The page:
Let's say you now have 15 envelopes in front of you with category names and how much you spend on that category every two weeks. Go ahead and add up all those figures, and then compare the total to the total take home pay that you receive every two weeks. Depending on how the two figures compare, you may have to do some "reworking" of your spending. Obviously if you find that you are spending more every two weeks than you are bringing home, you are probably, well not "probably", you "are" going into debt.

And if you are bringing home more than you are spending... congratulations, you are on track!

Now, the next time you get paid, here is what you are going to do. I want you to actually "cash" your paycheck. That's right. Get the actual cash (in smaller bills so it is easy to divide up) in your hand. Then, "pay" each of your envelopes, putting an amount of cash in each one that corresponds to the amount written on the front of the envelope. When the time comes to pay your rent for example, you go to your envelopes, pull out the rent envelope, and use the cash inside to pay the rent. Going to the movies Friday night? Just go to the "entertainment" envelope, grab some cash and you are on your way. What's that? No cash left in the "entertainment" envelope? Guess what. You have already spent your entertainment budget for this two week period. Looks like you will have to find a good movie on TV if you want to stay within your budget.

Do You Have To Use "Real" Cash With Envelope Budgeting?

Yes and no.

When you are first starting out with this system of budgeting (or any system for that matter) getting in the habit of paying for things with cash is, well, a great habit to get into. You might think a little bit harder about "needing" those new $250 pair of shoes if you have to physically count out 25, $10 bills rather than just swiping the plastic. Paying with cash seems to "hurt" a bit more and makes things a "bit more real". So yes, when you are first starting out with your envelope budget, try and pay for as many things as possible with cash. If you need to pay for something by check (don't ever send cash in the mail obviously), go to the bank, put the cash in your checking account and then write the check to pay for it.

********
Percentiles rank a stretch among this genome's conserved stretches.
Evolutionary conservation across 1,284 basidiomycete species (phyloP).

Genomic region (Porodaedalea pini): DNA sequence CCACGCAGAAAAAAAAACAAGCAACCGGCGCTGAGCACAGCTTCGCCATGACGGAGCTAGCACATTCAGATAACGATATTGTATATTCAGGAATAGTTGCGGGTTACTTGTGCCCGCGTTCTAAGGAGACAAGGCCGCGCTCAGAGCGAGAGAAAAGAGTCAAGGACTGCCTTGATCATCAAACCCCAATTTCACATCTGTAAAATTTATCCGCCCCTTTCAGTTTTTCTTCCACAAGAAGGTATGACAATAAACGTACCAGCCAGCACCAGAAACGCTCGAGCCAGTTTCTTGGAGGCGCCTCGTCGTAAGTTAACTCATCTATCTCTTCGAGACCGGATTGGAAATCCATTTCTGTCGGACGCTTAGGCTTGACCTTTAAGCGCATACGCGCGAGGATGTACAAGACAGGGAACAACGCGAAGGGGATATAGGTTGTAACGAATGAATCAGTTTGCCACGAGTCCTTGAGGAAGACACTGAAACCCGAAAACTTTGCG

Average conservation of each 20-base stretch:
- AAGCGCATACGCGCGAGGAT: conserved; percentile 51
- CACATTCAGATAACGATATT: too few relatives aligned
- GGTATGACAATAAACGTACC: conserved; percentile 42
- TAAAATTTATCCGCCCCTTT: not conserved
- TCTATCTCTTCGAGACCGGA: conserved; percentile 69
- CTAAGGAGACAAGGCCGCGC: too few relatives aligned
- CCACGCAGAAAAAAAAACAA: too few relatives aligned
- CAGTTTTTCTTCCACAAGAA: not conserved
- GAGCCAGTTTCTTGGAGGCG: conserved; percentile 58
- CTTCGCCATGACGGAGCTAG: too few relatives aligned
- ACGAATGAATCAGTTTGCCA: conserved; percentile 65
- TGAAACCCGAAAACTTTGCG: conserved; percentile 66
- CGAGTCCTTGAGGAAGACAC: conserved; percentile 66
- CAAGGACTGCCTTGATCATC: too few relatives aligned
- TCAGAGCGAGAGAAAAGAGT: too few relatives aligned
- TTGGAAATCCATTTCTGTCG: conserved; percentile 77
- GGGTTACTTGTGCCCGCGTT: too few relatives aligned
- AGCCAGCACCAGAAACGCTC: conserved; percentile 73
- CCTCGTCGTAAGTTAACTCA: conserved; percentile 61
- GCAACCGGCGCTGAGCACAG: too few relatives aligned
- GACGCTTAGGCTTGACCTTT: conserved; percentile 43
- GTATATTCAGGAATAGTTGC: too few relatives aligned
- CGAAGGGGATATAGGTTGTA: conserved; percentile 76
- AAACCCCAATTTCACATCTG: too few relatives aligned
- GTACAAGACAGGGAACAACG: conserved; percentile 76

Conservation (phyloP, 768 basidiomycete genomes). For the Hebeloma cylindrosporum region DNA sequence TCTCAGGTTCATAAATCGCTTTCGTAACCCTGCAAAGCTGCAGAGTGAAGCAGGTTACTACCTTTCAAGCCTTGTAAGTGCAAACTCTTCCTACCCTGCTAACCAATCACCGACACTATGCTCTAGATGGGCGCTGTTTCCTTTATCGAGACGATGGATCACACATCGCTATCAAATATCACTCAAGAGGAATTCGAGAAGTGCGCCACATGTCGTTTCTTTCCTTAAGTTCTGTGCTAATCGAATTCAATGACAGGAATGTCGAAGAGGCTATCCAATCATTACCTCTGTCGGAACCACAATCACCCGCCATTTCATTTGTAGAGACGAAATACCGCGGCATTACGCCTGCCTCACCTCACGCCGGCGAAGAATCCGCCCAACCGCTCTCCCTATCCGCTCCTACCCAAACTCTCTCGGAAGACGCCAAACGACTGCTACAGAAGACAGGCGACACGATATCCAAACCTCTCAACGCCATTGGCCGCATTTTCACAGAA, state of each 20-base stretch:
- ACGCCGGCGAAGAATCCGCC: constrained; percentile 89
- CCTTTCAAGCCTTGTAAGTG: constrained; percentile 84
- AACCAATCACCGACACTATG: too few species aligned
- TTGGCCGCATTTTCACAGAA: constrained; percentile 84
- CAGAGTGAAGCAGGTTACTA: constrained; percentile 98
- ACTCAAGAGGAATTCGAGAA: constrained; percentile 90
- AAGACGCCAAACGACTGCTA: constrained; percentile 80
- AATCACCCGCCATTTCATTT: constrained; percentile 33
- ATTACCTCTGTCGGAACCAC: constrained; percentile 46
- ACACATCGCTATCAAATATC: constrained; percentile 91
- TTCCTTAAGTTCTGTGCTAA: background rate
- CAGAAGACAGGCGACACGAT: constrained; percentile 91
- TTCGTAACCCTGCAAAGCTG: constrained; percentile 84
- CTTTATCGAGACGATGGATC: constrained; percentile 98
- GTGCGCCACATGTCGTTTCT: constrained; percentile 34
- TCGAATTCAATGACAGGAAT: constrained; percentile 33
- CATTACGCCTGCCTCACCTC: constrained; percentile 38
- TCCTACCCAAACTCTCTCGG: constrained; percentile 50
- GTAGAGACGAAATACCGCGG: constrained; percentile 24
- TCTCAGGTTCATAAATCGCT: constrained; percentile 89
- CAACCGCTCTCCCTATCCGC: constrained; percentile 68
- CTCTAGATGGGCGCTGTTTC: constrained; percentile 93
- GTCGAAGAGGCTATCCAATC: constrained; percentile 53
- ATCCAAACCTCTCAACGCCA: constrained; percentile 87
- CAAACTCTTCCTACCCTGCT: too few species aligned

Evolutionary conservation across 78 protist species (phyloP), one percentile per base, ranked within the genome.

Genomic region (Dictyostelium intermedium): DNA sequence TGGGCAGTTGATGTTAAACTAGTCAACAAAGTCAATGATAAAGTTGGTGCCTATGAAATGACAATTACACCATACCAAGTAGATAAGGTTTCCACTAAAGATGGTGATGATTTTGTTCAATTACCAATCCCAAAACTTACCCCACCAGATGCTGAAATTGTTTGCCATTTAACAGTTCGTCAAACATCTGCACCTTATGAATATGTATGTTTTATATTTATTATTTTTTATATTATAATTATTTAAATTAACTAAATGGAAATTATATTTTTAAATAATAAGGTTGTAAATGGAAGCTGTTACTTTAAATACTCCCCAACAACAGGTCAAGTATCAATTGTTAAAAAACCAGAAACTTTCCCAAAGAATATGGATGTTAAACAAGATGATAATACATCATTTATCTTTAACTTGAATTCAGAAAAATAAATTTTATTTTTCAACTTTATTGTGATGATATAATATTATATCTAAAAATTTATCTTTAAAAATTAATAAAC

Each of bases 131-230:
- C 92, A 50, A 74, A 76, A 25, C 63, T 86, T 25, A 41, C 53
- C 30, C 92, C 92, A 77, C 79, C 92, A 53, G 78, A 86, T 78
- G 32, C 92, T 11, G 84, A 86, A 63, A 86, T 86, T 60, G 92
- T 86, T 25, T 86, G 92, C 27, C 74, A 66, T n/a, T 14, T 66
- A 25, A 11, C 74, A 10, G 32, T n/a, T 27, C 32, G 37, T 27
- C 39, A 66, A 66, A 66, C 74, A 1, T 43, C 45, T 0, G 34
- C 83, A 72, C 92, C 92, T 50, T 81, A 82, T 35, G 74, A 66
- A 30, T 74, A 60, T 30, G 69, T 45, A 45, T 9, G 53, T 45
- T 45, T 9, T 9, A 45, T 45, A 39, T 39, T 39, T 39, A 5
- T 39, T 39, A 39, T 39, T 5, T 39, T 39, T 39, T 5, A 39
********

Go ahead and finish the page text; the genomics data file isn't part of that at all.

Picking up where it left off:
What's that? Seems like too much work? Believe me, this is a great way to curb your spending and get your budget on track. Try it this way for at least three months.

Bringing Envelope Budgeting Into The 21st Century

OK, I'll admit that in today's "cashless society", paying for everything with cash is difficult, and in some cases next to impossible. Enter Mvelopes, the 21st century answer to envelope budgeting. Mvelopes does what I described above, but completely online. It's based on the same principles of proactive family/personal budgeting that the physical envelope system is. But, it ties in the modern convenience of online bill paying, mobile access (check what's in your "clothing" envelope on your cell phone before you buy those shoes), online banking and net worth tracking. And it is all done online, so you can access it from anywhere in the world through the internet.